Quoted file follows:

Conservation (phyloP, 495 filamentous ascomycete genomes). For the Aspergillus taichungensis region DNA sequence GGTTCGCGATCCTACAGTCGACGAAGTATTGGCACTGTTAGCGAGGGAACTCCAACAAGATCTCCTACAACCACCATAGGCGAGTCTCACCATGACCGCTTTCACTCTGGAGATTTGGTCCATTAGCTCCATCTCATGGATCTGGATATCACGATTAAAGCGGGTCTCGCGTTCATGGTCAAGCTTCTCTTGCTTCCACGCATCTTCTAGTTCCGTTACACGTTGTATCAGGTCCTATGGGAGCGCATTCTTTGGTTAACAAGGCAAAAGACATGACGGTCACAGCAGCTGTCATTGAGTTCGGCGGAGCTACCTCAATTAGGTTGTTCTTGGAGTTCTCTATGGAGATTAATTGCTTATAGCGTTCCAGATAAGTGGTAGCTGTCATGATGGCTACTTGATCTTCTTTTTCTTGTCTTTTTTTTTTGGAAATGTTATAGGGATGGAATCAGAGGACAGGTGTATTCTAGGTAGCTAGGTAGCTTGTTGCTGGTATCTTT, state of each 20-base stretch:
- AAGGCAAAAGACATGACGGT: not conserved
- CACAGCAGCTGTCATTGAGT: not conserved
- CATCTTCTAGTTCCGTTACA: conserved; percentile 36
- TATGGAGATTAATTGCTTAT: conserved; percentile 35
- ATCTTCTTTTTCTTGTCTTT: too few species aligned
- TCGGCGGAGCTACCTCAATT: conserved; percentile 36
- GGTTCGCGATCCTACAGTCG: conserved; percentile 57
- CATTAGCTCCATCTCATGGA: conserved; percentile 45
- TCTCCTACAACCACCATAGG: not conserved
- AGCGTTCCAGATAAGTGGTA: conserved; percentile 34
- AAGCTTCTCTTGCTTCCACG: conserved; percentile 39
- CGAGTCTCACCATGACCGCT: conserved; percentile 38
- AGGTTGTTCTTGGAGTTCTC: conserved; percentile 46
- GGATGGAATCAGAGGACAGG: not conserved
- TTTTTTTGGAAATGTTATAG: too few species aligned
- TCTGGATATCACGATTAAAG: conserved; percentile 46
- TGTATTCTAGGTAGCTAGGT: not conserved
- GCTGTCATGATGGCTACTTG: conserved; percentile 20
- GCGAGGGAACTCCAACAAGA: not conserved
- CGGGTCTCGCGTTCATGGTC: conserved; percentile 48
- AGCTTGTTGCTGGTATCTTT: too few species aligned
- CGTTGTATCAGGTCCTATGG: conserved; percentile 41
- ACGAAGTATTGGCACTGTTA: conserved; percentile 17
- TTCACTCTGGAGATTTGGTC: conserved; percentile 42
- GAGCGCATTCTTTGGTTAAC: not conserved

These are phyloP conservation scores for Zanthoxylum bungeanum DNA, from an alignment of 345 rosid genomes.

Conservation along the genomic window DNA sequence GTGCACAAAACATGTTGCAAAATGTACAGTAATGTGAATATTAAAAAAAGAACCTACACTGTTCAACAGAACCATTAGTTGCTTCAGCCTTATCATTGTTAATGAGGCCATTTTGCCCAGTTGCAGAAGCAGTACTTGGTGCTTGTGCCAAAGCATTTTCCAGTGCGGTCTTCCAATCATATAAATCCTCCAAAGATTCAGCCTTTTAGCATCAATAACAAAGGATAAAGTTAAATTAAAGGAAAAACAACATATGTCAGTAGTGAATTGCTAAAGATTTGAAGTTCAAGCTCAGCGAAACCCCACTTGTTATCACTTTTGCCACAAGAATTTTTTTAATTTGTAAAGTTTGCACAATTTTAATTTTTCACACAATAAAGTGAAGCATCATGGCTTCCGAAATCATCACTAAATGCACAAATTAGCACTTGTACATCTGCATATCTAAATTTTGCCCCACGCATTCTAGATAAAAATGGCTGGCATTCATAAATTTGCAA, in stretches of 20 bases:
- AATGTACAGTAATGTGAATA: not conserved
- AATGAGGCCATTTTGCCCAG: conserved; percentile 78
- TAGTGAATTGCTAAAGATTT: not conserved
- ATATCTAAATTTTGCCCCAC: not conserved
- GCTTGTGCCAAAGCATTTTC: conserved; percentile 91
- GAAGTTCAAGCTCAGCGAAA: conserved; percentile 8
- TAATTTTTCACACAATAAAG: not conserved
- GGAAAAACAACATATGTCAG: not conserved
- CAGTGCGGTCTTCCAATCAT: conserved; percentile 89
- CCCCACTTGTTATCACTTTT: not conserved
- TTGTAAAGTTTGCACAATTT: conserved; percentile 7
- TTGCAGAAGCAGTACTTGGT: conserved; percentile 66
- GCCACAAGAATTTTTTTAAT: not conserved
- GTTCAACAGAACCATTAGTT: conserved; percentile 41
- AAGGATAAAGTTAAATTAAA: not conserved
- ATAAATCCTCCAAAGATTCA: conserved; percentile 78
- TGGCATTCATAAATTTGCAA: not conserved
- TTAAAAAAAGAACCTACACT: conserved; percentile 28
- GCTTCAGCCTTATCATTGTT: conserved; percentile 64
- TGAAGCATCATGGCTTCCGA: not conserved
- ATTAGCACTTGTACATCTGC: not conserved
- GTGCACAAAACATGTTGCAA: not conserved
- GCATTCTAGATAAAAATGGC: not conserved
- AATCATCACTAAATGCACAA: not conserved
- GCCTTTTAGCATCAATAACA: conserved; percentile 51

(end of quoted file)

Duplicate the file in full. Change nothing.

Conservation (phyloP, 495 filamentous ascomycete genomes). For the Aspergillus taichungensis region DNA sequence GGTTCGCGATCCTACAGTCGACGAAGTATTGGCACTGTTAGCGAGGGAACTCCAACAAGATCTCCTACAACCACCATAGGCGAGTCTCACCATGACCGCTTTCACTCTGGAGATTTGGTCCATTAGCTCCATCTCATGGATCTGGATATCACGATTAAAGCGGGTCTCGCGTTCATGGTCAAGCTTCTCTTGCTTCCACGCATCTTCTAGTTCCGTTACACGTTGTATCAGGTCCTATGGGAGCGCATTCTTTGGTTAACAAGGCAAAAGACATGACGGTCACAGCAGCTGTCATTGAGTTCGGCGGAGCTACCTCAATTAGGTTGTTCTTGGAGTTCTCTATGGAGATTAATTGCTTATAGCGTTCCAGATAAGTGGTAGCTGTCATGATGGCTACTTGATCTTCTTTTTCTTGTCTTTTTTTTTTGGAAATGTTATAGGGATGGAATCAGAGGACAGGTGTATTCTAGGTAGCTAGGTAGCTTGTTGCTGGTATCTTT, state of each 20-base stretch:
- AAGGCAAAAGACATGACGGT: not conserved
- CACAGCAGCTGTCATTGAGT: not conserved
- CATCTTCTAGTTCCGTTACA: conserved; percentile 36
- TATGGAGATTAATTGCTTAT: conserved; percentile 35
- ATCTTCTTTTTCTTGTCTTT: too few species aligned
- TCGGCGGAGCTACCTCAATT: conserved; percentile 36
- GGTTCGCGATCCTACAGTCG: conserved; percentile 57
- CATTAGCTCCATCTCATGGA: conserved; percentile 45
- TCTCCTACAACCACCATAGG: not conserved
- AGCGTTCCAGATAAGTGGTA: conserved; percentile 34
- AAGCTTCTCTTGCTTCCACG: conserved; percentile 39
- CGAGTCTCACCATGACCGCT: conserved; percentile 38
- AGGTTGTTCTTGGAGTTCTC: conserved; percentile 46
- GGATGGAATCAGAGGACAGG: not conserved
- TTTTTTTGGAAATGTTATAG: too few species aligned
- TCTGGATATCACGATTAAAG: conserved; percentile 46
- TGTATTCTAGGTAGCTAGGT: not conserved
- GCTGTCATGATGGCTACTTG: conserved; percentile 20
- GCGAGGGAACTCCAACAAGA: not conserved
- CGGGTCTCGCGTTCATGGTC: conserved; percentile 48
- AGCTTGTTGCTGGTATCTTT: too few species aligned
- CGTTGTATCAGGTCCTATGG: conserved; percentile 41
- ACGAAGTATTGGCACTGTTA: conserved; percentile 17
- TTCACTCTGGAGATTTGGTC: conserved; percentile 42
- GAGCGCATTCTTTGGTTAAC: not conserved

These are phyloP conservation scores for Zanthoxylum bungeanum DNA, from an alignment of 345 rosid genomes.

Conservation along the genomic window DNA sequence GTGCACAAAACATGTTGCAAAATGTACAGTAATGTGAATATTAAAAAAAGAACCTACACTGTTCAACAGAACCATTAGTTGCTTCAGCCTTATCATTGTTAATGAGGCCATTTTGCCCAGTTGCAGAAGCAGTACTTGGTGCTTGTGCCAAAGCATTTTCCAGTGCGGTCTTCCAATCATATAAATCCTCCAAAGATTCAGCCTTTTAGCATCAATAACAAAGGATAAAGTTAAATTAAAGGAAAAACAACATATGTCAGTAGTGAATTGCTAAAGATTTGAAGTTCAAGCTCAGCGAAACCCCACTTGTTATCACTTTTGCCACAAGAATTTTTTTAATTTGTAAAGTTTGCACAATTTTAATTTTTCACACAATAAAGTGAAGCATCATGGCTTCCGAAATCATCACTAAATGCACAAATTAGCACTTGTACATCTGCATATCTAAATTTTGCCCCACGCATTCTAGATAAAAATGGCTGGCATTCATAAATTTGCAA, in stretches of 20 bases:
- AATGTACAGTAATGTGAATA: not conserved
- AATGAGGCCATTTTGCCCAG: conserved; percentile 78
- TAGTGAATTGCTAAAGATTT: not conserved
- ATATCTAAATTTTGCCCCAC: not conserved
- GCTTGTGCCAAAGCATTTTC: conserved; percentile 91
- GAAGTTCAAGCTCAGCGAAA: conserved; percentile 8
- TAATTTTTCACACAATAAAG: not conserved
- GGAAAAACAACATATGTCAG: not conserved
- CAGTGCGGTCTTCCAATCAT: conserved; percentile 89
- CCCCACTTGTTATCACTTTT: not conserved
- TTGTAAAGTTTGCACAATTT: conserved; percentile 7
- TTGCAGAAGCAGTACTTGGT: conserved; percentile 66
- GCCACAAGAATTTTTTTAAT: not conserved
- GTTCAACAGAACCATTAGTT: conserved; percentile 41
- AAGGATAAAGTTAAATTAAA: not conserved
- ATAAATCCTCCAAAGATTCA: conserved; percentile 78
- TGGCATTCATAAATTTGCAA: not conserved
- TTAAAAAAAGAACCTACACT: conserved; percentile 28
- GCTTCAGCCTTATCATTGTT: conserved; percentile 64
- TGAAGCATCATGGCTTCCGA: not conserved
- ATTAGCACTTGTACATCTGC: not conserved
- GTGCACAAAACATGTTGCAA: not conserved
- GCATTCTAGATAAAAATGGC: not conserved
- AATCATCACTAAATGCACAA: not conserved
- GCCTTTTAGCATCAATAACA: conserved; percentile 51